Hospice professionals have the heart of an amateur

Most of us who work in medicine refer to ourselves as professionals and for good reason. Years of education, training, and experience make you the clinician you are. Hospice professionals in particular require a very special set of skills to care for patients and families. You are truly professional in caring for the whole person.

When it comes to sports there is a clear line of distinction between professionals and everyone else. The professional level in any sport is something only a select few ever attain. The official term for those who never reach the professional level is amateur. Unfortunately, there is a widespread misunderstanding of exactly what the word amateur means.

Most people associate the word with a lack of skill or a beginner; someone who’s not good enough to be called professional. But consider the true primary definition of the word amateur:

A person who engages in a study, sport, or other activity for pleasure rather than for financial benefit or professional reasons.

The biggest difference between an amateur and a professional lies in the heart. The amateur plays the game because of the love he has for it. He does so without the expectation or motivation of payment. The heart of an amateur drives him to be better, improve his skill level, or increase his knowledge because he simply love doing so. It is said that Bobby Jones, the famous golfer who still holds the record for winning all four major tournaments in a single year, refused to turn professional for this very reason. His love for the game had nothing to do with money.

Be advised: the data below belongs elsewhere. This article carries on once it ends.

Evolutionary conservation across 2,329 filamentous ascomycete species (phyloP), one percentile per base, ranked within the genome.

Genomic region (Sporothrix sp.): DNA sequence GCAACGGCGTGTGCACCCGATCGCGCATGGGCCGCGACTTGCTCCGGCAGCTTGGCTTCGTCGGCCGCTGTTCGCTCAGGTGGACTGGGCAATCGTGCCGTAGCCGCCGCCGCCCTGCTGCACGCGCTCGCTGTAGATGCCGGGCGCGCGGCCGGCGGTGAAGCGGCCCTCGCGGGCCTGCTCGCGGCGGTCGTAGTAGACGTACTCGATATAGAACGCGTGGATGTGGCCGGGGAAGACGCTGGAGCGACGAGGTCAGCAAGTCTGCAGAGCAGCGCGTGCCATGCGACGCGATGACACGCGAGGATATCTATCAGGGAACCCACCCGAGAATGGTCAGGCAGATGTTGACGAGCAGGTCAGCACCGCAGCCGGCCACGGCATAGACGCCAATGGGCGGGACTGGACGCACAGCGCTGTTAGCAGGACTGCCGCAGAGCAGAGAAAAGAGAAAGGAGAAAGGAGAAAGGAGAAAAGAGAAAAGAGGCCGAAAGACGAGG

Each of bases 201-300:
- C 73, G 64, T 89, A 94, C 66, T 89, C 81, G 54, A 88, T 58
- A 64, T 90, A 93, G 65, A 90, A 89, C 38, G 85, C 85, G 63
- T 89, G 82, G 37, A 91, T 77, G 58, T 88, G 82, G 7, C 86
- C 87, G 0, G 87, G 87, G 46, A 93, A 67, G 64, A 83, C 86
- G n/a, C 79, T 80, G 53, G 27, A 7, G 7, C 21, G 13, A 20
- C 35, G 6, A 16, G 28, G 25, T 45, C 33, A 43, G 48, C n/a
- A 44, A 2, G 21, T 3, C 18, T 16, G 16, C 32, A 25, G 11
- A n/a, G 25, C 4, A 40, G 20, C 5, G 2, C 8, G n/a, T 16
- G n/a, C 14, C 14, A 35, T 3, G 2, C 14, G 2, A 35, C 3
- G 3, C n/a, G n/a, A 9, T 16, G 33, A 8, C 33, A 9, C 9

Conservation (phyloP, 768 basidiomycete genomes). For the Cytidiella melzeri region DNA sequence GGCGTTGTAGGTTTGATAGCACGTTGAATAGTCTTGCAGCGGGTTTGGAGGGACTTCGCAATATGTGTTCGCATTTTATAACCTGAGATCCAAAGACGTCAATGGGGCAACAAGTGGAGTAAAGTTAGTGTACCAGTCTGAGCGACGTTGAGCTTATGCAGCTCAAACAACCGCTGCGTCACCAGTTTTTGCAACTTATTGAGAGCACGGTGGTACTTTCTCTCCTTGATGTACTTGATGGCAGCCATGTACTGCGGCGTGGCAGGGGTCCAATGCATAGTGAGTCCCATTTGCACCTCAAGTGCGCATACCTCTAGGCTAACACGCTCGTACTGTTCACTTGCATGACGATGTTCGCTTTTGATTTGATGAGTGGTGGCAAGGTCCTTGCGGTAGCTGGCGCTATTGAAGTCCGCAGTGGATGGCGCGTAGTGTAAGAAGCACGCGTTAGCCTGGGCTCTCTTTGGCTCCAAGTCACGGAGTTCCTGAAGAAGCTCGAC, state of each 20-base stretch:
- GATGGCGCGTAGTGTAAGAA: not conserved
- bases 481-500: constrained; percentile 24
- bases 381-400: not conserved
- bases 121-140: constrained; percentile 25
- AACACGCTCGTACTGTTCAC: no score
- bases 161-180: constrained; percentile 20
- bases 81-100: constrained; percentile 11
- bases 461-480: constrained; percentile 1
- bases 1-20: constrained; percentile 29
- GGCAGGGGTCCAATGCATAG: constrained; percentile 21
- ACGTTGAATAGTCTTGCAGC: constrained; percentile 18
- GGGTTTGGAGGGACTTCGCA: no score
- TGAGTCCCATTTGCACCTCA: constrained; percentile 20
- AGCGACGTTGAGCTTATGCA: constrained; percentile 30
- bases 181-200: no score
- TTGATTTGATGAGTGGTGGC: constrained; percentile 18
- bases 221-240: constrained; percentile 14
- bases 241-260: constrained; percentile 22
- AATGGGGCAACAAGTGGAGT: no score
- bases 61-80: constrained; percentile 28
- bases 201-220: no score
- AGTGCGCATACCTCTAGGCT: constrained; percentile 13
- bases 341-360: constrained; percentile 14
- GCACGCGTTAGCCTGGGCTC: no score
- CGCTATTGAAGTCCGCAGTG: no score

The heart of an amateur can of course be present in a professional. I believe this to be the case with hospice professionals. Everyday you care for patients and their families with great passion. You relentlessly pursue a quality of life for your patients with the heart of an amateur, and that is a great thing. The vast majority of the time hospice professionals are paid and by no means am I advocating it should be otherwise. My hope is simply that you never get so wrapped up with being a hospice professional that you lose the heart of an amateur.

As with any great passion, sport or otherwise, there are elements of hospice work that are tedious, frustrating, and exhausting. The professional would rather avoid these less enjoyable parts of hospice care but the amateur knows they are part of what drives her love for what she does. Not because of the exhaustion or frustration itself but because of the end result of a comfortable patient or a peaceful family. Professionals who possess the heart of an amateur love what they do because they simply have a passion for it that can’t be quenched by occasional frustration or exhaustion.

As the hospice profession continues to mature in skills and knowledge, one thing remains sure. This very special area of care, of which we call ourselves professionals, will always require a strong passion and love for what we do. Always strive for the excellence of professionalism but never do so without the heart of an amateur.

Andy Milligan is President and CEO, Solaris Healthcare.

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  • http://www.facebook.com/kevin.ohara2 Kevin OHara

    When I first served as an Hospice Volunteer, 1982-84, the organization was comprised of volunteers (‘amatuers’ in the more traditional sense). We were supervised and trained by nursing professionals and others from the health care and spiritual care community. Our motivation was of the “…passion and love…” to which you make reference. Today, are hospice services still founded upon this volunteer corps’ interventions, or are the volunteers moved to the peripery of the care model? Do any of the medical and social service ‘professionals’ recognize the volunteers as the keystone of the arch of palliation and companionship?